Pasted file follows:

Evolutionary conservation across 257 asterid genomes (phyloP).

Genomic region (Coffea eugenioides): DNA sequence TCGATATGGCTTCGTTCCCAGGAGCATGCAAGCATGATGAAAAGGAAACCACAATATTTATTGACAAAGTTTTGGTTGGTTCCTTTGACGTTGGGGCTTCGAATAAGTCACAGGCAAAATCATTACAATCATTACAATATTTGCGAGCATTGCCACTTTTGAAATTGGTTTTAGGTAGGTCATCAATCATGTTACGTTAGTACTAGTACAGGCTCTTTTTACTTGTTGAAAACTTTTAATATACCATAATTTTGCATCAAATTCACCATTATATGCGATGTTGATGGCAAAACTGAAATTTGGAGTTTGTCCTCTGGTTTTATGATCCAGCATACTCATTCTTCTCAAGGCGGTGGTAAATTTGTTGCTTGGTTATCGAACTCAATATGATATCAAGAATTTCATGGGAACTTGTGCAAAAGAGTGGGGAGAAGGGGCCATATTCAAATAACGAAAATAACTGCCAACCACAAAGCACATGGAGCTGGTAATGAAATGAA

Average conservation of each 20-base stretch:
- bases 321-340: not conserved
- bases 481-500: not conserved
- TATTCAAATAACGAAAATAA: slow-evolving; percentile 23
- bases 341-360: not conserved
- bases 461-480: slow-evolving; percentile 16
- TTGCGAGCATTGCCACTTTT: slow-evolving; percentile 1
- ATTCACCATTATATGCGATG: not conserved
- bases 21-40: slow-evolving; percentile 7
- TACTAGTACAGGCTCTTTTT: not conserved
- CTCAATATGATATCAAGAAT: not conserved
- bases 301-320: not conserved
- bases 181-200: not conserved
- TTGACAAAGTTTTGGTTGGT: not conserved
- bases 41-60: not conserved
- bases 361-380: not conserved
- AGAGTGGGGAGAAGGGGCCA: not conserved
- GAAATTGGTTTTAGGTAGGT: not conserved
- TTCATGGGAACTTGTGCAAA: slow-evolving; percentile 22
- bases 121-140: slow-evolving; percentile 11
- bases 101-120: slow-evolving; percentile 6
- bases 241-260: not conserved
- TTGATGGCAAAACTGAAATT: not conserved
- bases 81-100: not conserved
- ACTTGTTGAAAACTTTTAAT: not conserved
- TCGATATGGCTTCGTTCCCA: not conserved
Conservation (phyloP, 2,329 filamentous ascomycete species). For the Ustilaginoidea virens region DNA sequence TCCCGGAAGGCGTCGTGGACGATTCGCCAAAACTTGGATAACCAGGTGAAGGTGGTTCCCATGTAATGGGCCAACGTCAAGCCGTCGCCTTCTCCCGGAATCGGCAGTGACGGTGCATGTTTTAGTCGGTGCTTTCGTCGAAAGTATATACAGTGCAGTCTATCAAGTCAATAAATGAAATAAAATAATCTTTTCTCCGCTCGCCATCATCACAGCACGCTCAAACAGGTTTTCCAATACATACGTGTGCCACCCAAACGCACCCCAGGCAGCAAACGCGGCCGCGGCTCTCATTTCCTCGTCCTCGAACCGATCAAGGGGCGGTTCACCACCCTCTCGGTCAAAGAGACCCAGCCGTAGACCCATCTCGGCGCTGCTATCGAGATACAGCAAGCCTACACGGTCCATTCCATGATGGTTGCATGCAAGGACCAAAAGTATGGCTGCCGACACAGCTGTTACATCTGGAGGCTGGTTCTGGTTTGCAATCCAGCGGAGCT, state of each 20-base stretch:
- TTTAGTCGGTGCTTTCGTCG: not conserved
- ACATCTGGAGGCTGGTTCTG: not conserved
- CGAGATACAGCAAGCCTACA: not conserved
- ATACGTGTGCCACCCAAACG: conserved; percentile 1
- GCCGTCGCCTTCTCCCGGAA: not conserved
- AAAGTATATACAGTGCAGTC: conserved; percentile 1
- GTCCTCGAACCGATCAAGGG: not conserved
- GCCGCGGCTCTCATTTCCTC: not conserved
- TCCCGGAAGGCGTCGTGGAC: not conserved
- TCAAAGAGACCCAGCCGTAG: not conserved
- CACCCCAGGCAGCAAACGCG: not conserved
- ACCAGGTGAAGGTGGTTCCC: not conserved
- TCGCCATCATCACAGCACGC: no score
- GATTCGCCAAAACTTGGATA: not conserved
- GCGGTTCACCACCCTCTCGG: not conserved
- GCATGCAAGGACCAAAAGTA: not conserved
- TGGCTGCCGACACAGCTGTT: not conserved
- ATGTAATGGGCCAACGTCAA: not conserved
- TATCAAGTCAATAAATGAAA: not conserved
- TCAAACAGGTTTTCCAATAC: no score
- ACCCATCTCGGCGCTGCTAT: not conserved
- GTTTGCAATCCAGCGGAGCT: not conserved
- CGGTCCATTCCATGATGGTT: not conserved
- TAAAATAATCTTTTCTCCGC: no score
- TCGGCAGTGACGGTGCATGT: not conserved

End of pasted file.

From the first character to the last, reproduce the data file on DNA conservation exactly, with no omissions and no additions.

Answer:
Evolutionary conservation across 257 asterid genomes (phyloP).

Genomic region (Coffea eugenioides): DNA sequence TCGATATGGCTTCGTTCCCAGGAGCATGCAAGCATGATGAAAAGGAAACCACAATATTTATTGACAAAGTTTTGGTTGGTTCCTTTGACGTTGGGGCTTCGAATAAGTCACAGGCAAAATCATTACAATCATTACAATATTTGCGAGCATTGCCACTTTTGAAATTGGTTTTAGGTAGGTCATCAATCATGTTACGTTAGTACTAGTACAGGCTCTTTTTACTTGTTGAAAACTTTTAATATACCATAATTTTGCATCAAATTCACCATTATATGCGATGTTGATGGCAAAACTGAAATTTGGAGTTTGTCCTCTGGTTTTATGATCCAGCATACTCATTCTTCTCAAGGCGGTGGTAAATTTGTTGCTTGGTTATCGAACTCAATATGATATCAAGAATTTCATGGGAACTTGTGCAAAAGAGTGGGGAGAAGGGGCCATATTCAAATAACGAAAATAACTGCCAACCACAAAGCACATGGAGCTGGTAATGAAATGAA

Average conservation of each 20-base stretch:
- bases 321-340: not conserved
- bases 481-500: not conserved
- TATTCAAATAACGAAAATAA: slow-evolving; percentile 23
- bases 341-360: not conserved
- bases 461-480: slow-evolving; percentile 16
- TTGCGAGCATTGCCACTTTT: slow-evolving; percentile 1
- ATTCACCATTATATGCGATG: not conserved
- bases 21-40: slow-evolving; percentile 7
- TACTAGTACAGGCTCTTTTT: not conserved
- CTCAATATGATATCAAGAAT: not conserved
- bases 301-320: not conserved
- bases 181-200: not conserved
- TTGACAAAGTTTTGGTTGGT: not conserved
- bases 41-60: not conserved
- bases 361-380: not conserved
- AGAGTGGGGAGAAGGGGCCA: not conserved
- GAAATTGGTTTTAGGTAGGT: not conserved
- TTCATGGGAACTTGTGCAAA: slow-evolving; percentile 22
- bases 121-140: slow-evolving; percentile 11
- bases 101-120: slow-evolving; percentile 6
- bases 241-260: not conserved
- TTGATGGCAAAACTGAAATT: not conserved
- bases 81-100: not conserved
- ACTTGTTGAAAACTTTTAAT: not conserved
- TCGATATGGCTTCGTTCCCA: not conserved
Conservation (phyloP, 2,329 filamentous ascomycete species). For the Ustilaginoidea virens region DNA sequence TCCCGGAAGGCGTCGTGGACGATTCGCCAAAACTTGGATAACCAGGTGAAGGTGGTTCCCATGTAATGGGCCAACGTCAAGCCGTCGCCTTCTCCCGGAATCGGCAGTGACGGTGCATGTTTTAGTCGGTGCTTTCGTCGAAAGTATATACAGTGCAGTCTATCAAGTCAATAAATGAAATAAAATAATCTTTTCTCCGCTCGCCATCATCACAGCACGCTCAAACAGGTTTTCCAATACATACGTGTGCCACCCAAACGCACCCCAGGCAGCAAACGCGGCCGCGGCTCTCATTTCCTCGTCCTCGAACCGATCAAGGGGCGGTTCACCACCCTCTCGGTCAAAGAGACCCAGCCGTAGACCCATCTCGGCGCTGCTATCGAGATACAGCAAGCCTACACGGTCCATTCCATGATGGTTGCATGCAAGGACCAAAAGTATGGCTGCCGACACAGCTGTTACATCTGGAGGCTGGTTCTGGTTTGCAATCCAGCGGAGCT, state of each 20-base stretch:
- TTTAGTCGGTGCTTTCGTCG: not conserved
- ACATCTGGAGGCTGGTTCTG: not conserved
- CGAGATACAGCAAGCCTACA: not conserved
- ATACGTGTGCCACCCAAACG: conserved; percentile 1
- GCCGTCGCCTTCTCCCGGAA: not conserved
- AAAGTATATACAGTGCAGTC: conserved; percentile 1
- GTCCTCGAACCGATCAAGGG: not conserved
- GCCGCGGCTCTCATTTCCTC: not conserved
- TCCCGGAAGGCGTCGTGGAC: not conserved
- TCAAAGAGACCCAGCCGTAG: not conserved
- CACCCCAGGCAGCAAACGCG: not conserved
- ACCAGGTGAAGGTGGTTCCC: not conserved
- TCGCCATCATCACAGCACGC: no score
- GATTCGCCAAAACTTGGATA: not conserved
- GCGGTTCACCACCCTCTCGG: not conserved
- GCATGCAAGGACCAAAAGTA: not conserved
- TGGCTGCCGACACAGCTGTT: not conserved
- ATGTAATGGGCCAACGTCAA: not conserved
- TATCAAGTCAATAAATGAAA: not conserved
- TCAAACAGGTTTTCCAATAC: no score
- ACCCATCTCGGCGCTGCTAT: not conserved
- GTTTGCAATCCAGCGGAGCT: not conserved
- CGGTCCATTCCATGATGGTT: not conserved
- TAAAATAATCTTTTCTCCGC: no score
- TCGGCAGTGACGGTGCATGT: not conserved